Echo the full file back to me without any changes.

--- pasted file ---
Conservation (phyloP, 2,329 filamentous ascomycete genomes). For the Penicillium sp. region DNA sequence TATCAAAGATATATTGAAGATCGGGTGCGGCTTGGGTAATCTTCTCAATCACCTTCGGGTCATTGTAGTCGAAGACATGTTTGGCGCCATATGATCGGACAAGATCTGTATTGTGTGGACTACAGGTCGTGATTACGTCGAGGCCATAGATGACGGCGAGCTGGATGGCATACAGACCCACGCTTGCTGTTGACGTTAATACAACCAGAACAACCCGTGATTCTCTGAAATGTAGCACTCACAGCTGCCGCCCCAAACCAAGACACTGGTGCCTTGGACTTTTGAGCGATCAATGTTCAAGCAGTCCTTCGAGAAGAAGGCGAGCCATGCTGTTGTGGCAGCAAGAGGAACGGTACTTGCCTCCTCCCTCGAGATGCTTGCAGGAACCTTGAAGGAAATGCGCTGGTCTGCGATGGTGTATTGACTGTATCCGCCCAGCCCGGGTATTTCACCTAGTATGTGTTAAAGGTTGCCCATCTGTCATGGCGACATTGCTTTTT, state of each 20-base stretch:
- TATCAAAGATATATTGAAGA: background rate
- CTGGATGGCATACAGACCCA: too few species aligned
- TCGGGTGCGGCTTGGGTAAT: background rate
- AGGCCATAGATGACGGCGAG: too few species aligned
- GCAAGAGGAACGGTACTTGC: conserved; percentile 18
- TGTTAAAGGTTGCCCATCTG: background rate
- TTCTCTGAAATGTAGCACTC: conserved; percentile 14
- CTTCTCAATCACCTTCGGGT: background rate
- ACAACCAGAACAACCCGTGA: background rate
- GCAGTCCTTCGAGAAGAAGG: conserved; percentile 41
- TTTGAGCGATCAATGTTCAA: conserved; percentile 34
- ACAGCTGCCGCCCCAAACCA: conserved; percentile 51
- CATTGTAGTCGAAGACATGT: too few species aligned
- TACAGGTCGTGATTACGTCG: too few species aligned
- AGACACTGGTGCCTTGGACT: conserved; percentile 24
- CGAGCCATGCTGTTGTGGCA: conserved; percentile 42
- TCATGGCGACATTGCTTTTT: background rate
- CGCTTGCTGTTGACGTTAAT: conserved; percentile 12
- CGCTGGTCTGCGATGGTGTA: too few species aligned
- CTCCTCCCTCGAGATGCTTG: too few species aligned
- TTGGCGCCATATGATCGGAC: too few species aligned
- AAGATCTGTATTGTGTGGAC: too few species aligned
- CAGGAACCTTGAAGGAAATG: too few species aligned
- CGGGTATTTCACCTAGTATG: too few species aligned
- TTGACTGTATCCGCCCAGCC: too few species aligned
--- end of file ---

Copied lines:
Conservation (phyloP, 2,329 filamentous ascomycete genomes). For the Penicillium sp. region DNA sequence TATCAAAGATATATTGAAGATCGGGTGCGGCTTGGGTAATCTTCTCAATCACCTTCGGGTCATTGTAGTCGAAGACATGTTTGGCGCCATATGATCGGACAAGATCTGTATTGTGTGGACTACAGGTCGTGATTACGTCGAGGCCATAGATGACGGCGAGCTGGATGGCATACAGACCCACGCTTGCTGTTGACGTTAATACAACCAGAACAACCCGTGATTCTCTGAAATGTAGCACTCACAGCTGCCGCCCCAAACCAAGACACTGGTGCCTTGGACTTTTGAGCGATCAATGTTCAAGCAGTCCTTCGAGAAGAAGGCGAGCCATGCTGTTGTGGCAGCAAGAGGAACGGTACTTGCCTCCTCCCTCGAGATGCTTGCAGGAACCTTGAAGGAAATGCGCTGGTCTGCGATGGTGTATTGACTGTATCCGCCCAGCCCGGGTATTTCACCTAGTATGTGTTAAAGGTTGCCCATCTGTCATGGCGACATTGCTTTTT, state of each 20-base stretch:
- TATCAAAGATATATTGAAGA: background rate
- CTGGATGGCATACAGACCCA: too few species aligned
- TCGGGTGCGGCTTGGGTAAT: background rate
- AGGCCATAGATGACGGCGAG: too few species aligned
- GCAAGAGGAACGGTACTTGC: conserved; percentile 18
- TGTTAAAGGTTGCCCATCTG: background rate
- TTCTCTGAAATGTAGCACTC: conserved; percentile 14
- CTTCTCAATCACCTTCGGGT: background rate
- ACAACCAGAACAACCCGTGA: background rate
- GCAGTCCTTCGAGAAGAAGG: conserved; percentile 41
- TTTGAGCGATCAATGTTCAA: conserved; percentile 34
- ACAGCTGCCGCCCCAAACCA: conserved; percentile 51
- CATTGTAGTCGAAGACATGT: too few species aligned
- TACAGGTCGTGATTACGTCG: too few species aligned
- AGACACTGGTGCCTTGGACT: conserved; percentile 24
- CGAGCCATGCTGTTGTGGCA: conserved; percentile 42
- TCATGGCGACATTGCTTTTT: background rate
- CGCTTGCTGTTGACGTTAAT: conserved; percentile 12
- CGCTGGTCTGCGATGGTGTA: too few species aligned
- CTCCTCCCTCGAGATGCTTG: too few species aligned
- TTGGCGCCATATGATCGGAC: too few species aligned
- AAGATCTGTATTGTGTGGAC: too few species aligned
- CAGGAACCTTGAAGGAAATG: too few species aligned
- CGGGTATTTCACCTAGTATG: too few species aligned
- TTGACTGTATCCGCCCAGCC: too few species aligned